About the author: Kate Cline is managing editor of Water Quality Products. Cline can be reached at [email protected] or 847.391.1007.

The view out my window as I write is white — the snow is falling quickly and heavily, with up to 8 in. expected by the end of the day. Schools are closed and the chatter around the office is whether the commute home will take two hours or three.

With precipitation like this, it is hard to believe that the Chicago area, along with much of northern Illinois, is experiencing a drought. According to the latest data from the U.S. Drought Monitor — a partnership between the National Drought Mitigation Center at the University of Nebraska-Lincoln, the U.S. Department of Agriculture and the National Atmospheric and Oceanic Administration that monitors drought conditions across the country — a good portion of the state is experiencing abnormally dry or moderate drought conditions.

Illinois is only the tip of the iceberg when it comes to drought in the U.S., though — one glance at the U.S. Drought Monitor’s map and it is clear that the situation is grim. More than half of the country is experiencing drought, with much of that portion covered by the fiery red that indicates extreme or exceptional drought, and most of it marked with the “L”s that indicate long-term drought.

A major result of the drought is the lowering of groundwater levels across the country. For those who rely on private wells for drinking water — approximately 15% of the U.S. population, according to the U.S. Environmental Protection Agency—lower water levels can have a multitude of consequences.

As Gerry Bulfin of Clean Water Systems & Stores Inc. describes in his article, “The Dangers of Drought” (page 6), these are consequences go much further than simply having less water. Water quality can change. Pumps and other equipment can be damaged. A well may need to be drilled deeper, or a new well may need to be drilled.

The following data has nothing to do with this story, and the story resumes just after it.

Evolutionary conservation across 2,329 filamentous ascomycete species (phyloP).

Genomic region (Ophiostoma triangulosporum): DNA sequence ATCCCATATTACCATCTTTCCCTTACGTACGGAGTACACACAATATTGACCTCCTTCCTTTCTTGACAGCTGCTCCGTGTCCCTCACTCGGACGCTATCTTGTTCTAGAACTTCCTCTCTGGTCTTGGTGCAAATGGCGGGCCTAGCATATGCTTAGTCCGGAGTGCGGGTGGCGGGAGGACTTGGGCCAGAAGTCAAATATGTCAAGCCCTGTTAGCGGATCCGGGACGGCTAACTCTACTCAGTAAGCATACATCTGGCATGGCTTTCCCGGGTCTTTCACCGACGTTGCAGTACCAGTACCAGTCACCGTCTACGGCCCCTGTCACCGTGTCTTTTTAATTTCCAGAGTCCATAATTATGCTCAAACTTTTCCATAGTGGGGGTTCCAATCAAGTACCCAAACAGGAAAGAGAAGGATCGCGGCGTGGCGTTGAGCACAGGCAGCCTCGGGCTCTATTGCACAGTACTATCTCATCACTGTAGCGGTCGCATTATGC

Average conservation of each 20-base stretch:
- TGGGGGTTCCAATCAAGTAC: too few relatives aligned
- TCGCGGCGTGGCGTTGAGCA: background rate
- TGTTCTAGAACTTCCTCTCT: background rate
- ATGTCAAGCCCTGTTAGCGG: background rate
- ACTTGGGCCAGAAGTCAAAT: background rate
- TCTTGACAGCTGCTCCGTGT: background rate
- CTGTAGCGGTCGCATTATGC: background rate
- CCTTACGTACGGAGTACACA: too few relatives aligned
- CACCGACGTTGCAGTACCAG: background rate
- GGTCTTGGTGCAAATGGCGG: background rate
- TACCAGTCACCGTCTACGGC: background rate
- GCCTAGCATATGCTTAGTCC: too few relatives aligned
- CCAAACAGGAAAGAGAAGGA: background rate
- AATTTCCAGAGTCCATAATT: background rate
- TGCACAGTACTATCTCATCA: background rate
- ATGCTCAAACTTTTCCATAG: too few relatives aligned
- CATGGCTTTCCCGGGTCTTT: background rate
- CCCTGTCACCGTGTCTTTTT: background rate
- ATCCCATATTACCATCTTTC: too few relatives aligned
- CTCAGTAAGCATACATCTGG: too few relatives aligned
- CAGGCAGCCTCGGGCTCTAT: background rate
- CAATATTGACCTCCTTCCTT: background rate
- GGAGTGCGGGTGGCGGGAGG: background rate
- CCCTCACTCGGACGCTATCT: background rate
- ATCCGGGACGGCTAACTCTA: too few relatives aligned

If your area is affected by drought — and even if it’s not — take the time to remind your customers how important it is to regularly clean wells and monitor water quality. According to Neil Mansuy of Subsurface Technologies Inc., regular well maintenance has a multitude of benefits, from lower cleaning costs to assurance that water is of the highest possible quality. (For more from Mansuy on well cleaning and maintenance, see “Well Wellness,” page 42.)

Your drought recommendations don’t have to end with regular maintenance and water quality testing, however. Urge customers to follow any water restrictions that may be in place in your region. Encourage them to do what they can to conserve and reuse water, perhaps by using water-efficient fixtures or installing a rain barrel. The drought may have no end in sight — but even small efforts can add up to big results in combating its effects.

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About the Author

Kate Cline

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